Social Sciences

Nella Larsen

Sep 16th, 2011 | By
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1891-1964  Nella Larsen, an acclaimed novelist of the Harlem Renaissance, became the first African American woman to win a prestigious Guggenheim Fellowship. Most famous for her two books, Passing and Quicksand, she disappeared from the public eye after a plagiarism accusation and a high-profile divorce. She spent the last 30 years of her life in
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Pauline E. Hopkins

Sep 11th, 2011 | By
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1859-1930  Pauline E. Hopkins was a talented and politically motivated writer of fiction, essays, and biographies. Her early publishing efforts, and her direct approach to race and black empowerment, were seminal elements in African American literature. An Expressive Family Hopkins was born on August 13, 1859, in Portland, Maine. Her parents, Northrup Hopkins and Sarah
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Oliver W. Harrington

Sep 9th, 2011 | By
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1912-1995  Oliver Wendell Harrington was one of America’s most talented and influential political cartoonists in the decades between the Great Depression and the end of the Cold War. After leaving the United States during the McCarthy era, he became a key member of the African American expatriate community in Paris, and lived out his final
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Angelina Weld Grimké

Sep 7th, 2011 | By
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1880-1958  Angelina Weld Grimké was a poet and educator from a prominent, multiracial family. Her published works include passionate protests against racism and eloquent portrayals of the issues faced by black Americans in the early 20th century. Famous Family Grimké was born in Boston, Massachusetts, on February 27, 1880. Her mother, Sarah E. Stanley, was
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T. Thomas Fortune

Sep 5th, 2011 | By
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1856-1928  T. Thomas Fortune was an influential publisher, writer, and organizer at the turn of the 20th century. Closely associated with prominent educator and activist Booker T. Washington for a decade, he set standards for integrity and professionalism in African American journalism. Printer’s Assistant to Publisher Fortune was born in Marianna, Florida, on October 3,
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Joseph Cinqué

Sep 2nd, 2011 | By
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c.1814-c.1879  Joseph Cinqué led an 1839 mutiny on board the Cuban schooner Amistad, initiating the first slave rebellion in history to be successfully defended in American courts. Captured off Long Island and nearly prosecuted on charges of murder, Cinqué and his fellow Amistad rebels were eventually set free following a Supreme Court decision that opposed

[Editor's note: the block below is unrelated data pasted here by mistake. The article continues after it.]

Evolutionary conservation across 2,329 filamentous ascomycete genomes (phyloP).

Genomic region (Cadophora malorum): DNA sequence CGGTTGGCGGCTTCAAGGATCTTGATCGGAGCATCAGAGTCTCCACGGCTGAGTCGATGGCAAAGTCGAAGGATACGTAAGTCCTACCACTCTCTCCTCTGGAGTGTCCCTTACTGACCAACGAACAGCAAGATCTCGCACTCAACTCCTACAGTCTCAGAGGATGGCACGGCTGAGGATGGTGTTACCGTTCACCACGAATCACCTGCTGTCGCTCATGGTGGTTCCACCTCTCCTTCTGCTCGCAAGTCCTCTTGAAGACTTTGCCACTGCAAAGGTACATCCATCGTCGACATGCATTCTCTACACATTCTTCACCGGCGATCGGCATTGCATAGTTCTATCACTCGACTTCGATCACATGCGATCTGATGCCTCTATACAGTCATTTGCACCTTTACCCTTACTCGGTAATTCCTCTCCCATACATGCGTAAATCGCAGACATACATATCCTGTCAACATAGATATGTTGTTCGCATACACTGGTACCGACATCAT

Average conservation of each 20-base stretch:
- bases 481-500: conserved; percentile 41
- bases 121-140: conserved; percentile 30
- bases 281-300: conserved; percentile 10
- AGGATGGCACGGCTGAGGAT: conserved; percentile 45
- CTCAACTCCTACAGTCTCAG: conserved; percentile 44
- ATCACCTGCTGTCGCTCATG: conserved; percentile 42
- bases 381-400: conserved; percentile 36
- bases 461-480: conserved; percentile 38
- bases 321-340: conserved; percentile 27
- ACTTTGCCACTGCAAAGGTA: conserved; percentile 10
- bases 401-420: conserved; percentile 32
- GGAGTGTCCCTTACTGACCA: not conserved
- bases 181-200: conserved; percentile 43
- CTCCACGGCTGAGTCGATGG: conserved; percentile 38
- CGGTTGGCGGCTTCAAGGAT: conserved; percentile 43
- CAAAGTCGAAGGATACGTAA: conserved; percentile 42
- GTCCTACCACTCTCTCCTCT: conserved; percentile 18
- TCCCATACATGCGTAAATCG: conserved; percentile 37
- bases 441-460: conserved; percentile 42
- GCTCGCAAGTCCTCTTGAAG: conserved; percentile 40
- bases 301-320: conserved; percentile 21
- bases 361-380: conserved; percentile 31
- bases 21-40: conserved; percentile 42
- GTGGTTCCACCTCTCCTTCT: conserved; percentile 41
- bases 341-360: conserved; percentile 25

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Charlotta Bass

Aug 31st, 2011 | By
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1880-1969  Charlotta Bass used her influence as the publisher of a newspaper to uncover injustice and fight for civil rights. She campaigned for vice president of the United States and used the resulting media coverage to call attention to such issues. Climbing the Ladder Bass was born Charlotta Amanda Spears in October of 1880 in
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Sadie Alexander

Aug 29th, 2011 | By
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1898-1989  Sadie Mossell Alexander distinguished herself as a civil rights leader, accomplished lawyer, and political activist through academic excellence and personal endurance. She became the first African American woman to earn a Ph.D. in the United States, and helped create opportunities for underprivileged Blacks during the Civil Rights Movement. A Scholar and Lawyer Alexander was
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George F. Grant

Aug 28th, 2011 | By
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1846-1910  A dentist by trade, Dr. George F. Grant also distinguished himself as an educator, scholar, and inventor. Grant earned acclaim as both an innovator in dental practice and as a frequent and vocal commentator on the development of dentistry. Even at leisure, his active mind never stopped working overtime: he filed the first U.S.
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Ralph David Abernathy

Aug 27th, 2011 | By
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1926-1990  Ralph David Abernathy was an inspirational church pastor and an important activist in the struggle for civil rights. His leadership role in the Montgomery Bus Boycott and his alliance with Martin Luther King, Jr., helped spur desegregation and create a more promising future for African Americans in the United States. An Ambitious Beginning Abernathy
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